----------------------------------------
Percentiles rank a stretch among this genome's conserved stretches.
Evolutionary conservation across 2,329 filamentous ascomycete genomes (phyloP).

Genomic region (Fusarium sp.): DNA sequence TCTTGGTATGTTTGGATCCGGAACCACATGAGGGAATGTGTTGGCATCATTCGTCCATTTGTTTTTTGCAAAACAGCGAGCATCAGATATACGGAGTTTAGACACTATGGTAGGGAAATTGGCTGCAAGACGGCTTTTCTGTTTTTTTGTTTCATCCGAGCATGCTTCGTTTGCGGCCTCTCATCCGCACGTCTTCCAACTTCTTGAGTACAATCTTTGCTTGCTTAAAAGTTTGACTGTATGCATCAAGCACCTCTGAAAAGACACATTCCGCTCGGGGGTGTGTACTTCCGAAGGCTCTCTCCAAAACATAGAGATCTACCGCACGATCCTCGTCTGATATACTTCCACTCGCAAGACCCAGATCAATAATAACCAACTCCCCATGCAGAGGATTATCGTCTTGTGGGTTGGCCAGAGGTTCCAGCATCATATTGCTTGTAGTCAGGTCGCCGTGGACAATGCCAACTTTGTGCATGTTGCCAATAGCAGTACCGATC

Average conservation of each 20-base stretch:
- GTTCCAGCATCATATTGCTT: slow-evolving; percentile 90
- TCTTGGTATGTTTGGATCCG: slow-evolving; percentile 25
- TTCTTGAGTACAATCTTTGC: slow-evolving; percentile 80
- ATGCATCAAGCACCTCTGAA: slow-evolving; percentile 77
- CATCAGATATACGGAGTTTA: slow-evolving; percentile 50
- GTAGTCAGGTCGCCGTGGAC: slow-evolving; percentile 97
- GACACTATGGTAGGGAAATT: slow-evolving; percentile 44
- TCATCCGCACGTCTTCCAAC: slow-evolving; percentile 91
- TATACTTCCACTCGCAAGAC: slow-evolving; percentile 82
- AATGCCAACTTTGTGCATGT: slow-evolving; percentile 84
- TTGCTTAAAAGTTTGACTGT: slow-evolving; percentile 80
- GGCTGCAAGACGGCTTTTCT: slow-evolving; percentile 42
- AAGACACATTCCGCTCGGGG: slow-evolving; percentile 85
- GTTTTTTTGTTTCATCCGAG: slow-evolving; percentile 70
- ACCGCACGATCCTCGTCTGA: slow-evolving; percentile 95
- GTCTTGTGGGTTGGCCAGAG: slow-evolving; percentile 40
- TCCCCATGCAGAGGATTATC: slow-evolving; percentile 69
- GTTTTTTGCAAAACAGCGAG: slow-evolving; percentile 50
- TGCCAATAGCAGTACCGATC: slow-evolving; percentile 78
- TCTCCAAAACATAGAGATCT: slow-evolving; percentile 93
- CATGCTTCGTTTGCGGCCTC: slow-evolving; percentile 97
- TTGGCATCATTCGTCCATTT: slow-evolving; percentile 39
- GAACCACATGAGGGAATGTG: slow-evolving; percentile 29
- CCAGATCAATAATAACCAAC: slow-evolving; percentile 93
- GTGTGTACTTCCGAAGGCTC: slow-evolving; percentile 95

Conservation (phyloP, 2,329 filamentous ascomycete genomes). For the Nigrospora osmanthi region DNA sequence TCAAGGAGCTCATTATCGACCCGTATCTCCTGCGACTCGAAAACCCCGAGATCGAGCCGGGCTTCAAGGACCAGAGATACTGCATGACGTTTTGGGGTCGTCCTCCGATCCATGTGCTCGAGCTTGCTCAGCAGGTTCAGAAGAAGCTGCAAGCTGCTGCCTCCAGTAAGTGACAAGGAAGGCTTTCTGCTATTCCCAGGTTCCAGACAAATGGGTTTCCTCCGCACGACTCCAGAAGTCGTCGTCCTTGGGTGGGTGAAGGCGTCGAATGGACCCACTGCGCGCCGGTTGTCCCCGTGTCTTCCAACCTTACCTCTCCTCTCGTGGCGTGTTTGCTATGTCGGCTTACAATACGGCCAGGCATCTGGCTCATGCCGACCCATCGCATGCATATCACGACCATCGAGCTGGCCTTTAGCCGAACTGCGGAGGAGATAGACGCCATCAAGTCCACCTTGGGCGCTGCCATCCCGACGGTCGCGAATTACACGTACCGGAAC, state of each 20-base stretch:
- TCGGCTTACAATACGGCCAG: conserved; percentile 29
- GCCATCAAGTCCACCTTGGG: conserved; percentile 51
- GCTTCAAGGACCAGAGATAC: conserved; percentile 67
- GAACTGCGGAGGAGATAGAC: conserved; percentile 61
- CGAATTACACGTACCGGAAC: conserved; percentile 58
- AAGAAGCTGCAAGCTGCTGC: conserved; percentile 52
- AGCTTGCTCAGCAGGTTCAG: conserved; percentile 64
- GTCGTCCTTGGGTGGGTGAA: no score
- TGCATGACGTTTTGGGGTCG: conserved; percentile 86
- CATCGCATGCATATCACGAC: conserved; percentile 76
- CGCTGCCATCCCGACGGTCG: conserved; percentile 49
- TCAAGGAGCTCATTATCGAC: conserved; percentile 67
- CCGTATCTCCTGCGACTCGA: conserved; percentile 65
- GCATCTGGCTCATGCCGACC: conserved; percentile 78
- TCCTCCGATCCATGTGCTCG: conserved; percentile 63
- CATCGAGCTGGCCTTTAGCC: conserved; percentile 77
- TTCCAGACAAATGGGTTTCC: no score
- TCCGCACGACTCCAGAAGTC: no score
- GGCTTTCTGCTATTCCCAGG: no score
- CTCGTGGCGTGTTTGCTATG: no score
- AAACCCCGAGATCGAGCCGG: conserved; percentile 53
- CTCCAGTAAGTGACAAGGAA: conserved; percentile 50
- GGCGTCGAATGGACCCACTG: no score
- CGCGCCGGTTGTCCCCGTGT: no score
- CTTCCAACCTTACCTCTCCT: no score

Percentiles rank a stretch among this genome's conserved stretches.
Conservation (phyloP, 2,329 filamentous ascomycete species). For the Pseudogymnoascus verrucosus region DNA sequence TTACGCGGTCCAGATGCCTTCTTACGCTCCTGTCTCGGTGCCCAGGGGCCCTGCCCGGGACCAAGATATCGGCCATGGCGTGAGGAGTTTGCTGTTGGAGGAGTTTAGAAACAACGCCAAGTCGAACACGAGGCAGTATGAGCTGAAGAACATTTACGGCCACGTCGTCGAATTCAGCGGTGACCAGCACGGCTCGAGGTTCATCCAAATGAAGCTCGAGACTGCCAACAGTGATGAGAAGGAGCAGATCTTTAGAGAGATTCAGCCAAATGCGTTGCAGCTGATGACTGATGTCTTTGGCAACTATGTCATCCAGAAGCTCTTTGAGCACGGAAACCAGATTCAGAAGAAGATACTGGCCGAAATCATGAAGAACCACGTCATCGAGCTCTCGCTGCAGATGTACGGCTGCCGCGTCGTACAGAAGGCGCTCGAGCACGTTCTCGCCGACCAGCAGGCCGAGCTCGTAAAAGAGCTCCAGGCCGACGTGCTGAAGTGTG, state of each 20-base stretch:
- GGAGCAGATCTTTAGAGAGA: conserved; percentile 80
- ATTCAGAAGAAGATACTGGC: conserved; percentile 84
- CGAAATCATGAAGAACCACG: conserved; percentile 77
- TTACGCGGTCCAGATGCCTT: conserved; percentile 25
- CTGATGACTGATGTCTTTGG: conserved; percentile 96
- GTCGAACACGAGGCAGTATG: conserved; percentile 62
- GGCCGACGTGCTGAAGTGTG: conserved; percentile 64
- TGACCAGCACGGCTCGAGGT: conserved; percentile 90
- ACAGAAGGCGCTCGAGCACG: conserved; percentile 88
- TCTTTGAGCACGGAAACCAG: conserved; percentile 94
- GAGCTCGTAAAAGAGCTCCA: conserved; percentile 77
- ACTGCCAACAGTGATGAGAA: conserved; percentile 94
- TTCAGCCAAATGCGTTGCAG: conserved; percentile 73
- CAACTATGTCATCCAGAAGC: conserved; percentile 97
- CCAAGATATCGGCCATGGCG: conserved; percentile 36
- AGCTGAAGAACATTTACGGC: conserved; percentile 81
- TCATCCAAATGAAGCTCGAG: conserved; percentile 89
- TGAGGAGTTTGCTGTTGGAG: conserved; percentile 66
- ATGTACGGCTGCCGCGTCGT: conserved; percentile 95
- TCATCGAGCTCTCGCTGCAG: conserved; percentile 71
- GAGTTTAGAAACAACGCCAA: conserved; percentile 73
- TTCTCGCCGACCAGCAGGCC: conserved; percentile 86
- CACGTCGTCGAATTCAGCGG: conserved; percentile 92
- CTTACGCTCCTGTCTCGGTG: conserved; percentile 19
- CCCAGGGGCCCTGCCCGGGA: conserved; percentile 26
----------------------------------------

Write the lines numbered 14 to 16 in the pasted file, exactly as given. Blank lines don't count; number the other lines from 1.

- AATGCCAACTTTGTGCATGT: slow-evolving; percentile 84
- TTGCTTAAAAGTTTGACTGT: slow-evolving; percentile 80
- GGCTGCAAGACGGCTTTTCT: slow-evolving; percentile 42